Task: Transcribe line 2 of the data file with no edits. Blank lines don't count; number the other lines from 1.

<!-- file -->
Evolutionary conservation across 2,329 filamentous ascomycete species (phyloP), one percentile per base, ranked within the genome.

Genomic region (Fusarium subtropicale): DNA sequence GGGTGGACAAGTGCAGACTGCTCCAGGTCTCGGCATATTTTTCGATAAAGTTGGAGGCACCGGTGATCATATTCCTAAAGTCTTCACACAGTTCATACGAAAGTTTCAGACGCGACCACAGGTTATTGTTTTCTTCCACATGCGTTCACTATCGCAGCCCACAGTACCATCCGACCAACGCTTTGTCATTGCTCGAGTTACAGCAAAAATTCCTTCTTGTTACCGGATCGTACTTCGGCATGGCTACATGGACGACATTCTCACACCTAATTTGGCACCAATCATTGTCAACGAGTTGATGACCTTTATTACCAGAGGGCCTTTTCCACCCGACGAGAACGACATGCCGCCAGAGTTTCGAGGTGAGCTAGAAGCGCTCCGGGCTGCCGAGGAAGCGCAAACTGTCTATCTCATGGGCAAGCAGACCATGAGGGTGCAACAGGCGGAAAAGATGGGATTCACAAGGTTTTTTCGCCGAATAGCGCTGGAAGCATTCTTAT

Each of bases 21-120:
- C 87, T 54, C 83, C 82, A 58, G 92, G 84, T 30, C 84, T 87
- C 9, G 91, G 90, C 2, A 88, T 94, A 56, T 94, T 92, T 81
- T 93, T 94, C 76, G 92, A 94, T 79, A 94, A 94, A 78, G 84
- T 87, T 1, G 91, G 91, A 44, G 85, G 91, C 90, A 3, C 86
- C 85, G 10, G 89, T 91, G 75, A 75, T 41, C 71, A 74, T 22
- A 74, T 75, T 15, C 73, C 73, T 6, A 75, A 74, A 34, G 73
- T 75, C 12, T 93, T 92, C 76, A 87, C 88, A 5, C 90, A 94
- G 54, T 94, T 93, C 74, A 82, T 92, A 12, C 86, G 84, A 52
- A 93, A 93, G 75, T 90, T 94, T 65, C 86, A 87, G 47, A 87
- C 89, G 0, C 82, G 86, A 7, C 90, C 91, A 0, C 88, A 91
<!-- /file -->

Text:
Genomic region (Fusarium subtropicale): DNA sequence GGGTGGACAAGTGCAGACTGCTCCAGGTCTCGGCATATTTTTCGATAAAGTTGGAGGCACCGGTGATCATATTCCTAAAGTCTTCACACAGTTCATACGAAAGTTTCAGACGCGACCACAGGTTATTGTTTTCTTCCACATGCGTTCACTATCGCAGCCCACAGTACCATCCGACCAACGCTTTGTCATTGCTCGAGTTACAGCAAAAATTCCTTCTTGTTACCGGATCGTACTTCGGCATGGCTACATGGACGACATTCTCACACCTAATTTGGCACCAATCATTGTCAACGAGTTGATGACCTTTATTACCAGAGGGCCTTTTCCACCCGACGAGAACGACATGCCGCCAGAGTTTCGAGGTGAGCTAGAAGCGCTCCGGGCTGCCGAGGAAGCGCAAACTGTCTATCTCATGGGCAAGCAGACCATGAGGGTGCAACAGGCGGAAAAGATGGGATTCACAAGGTTTTTTCGCCGAATAGCGCTGGAAGCATTCTTAT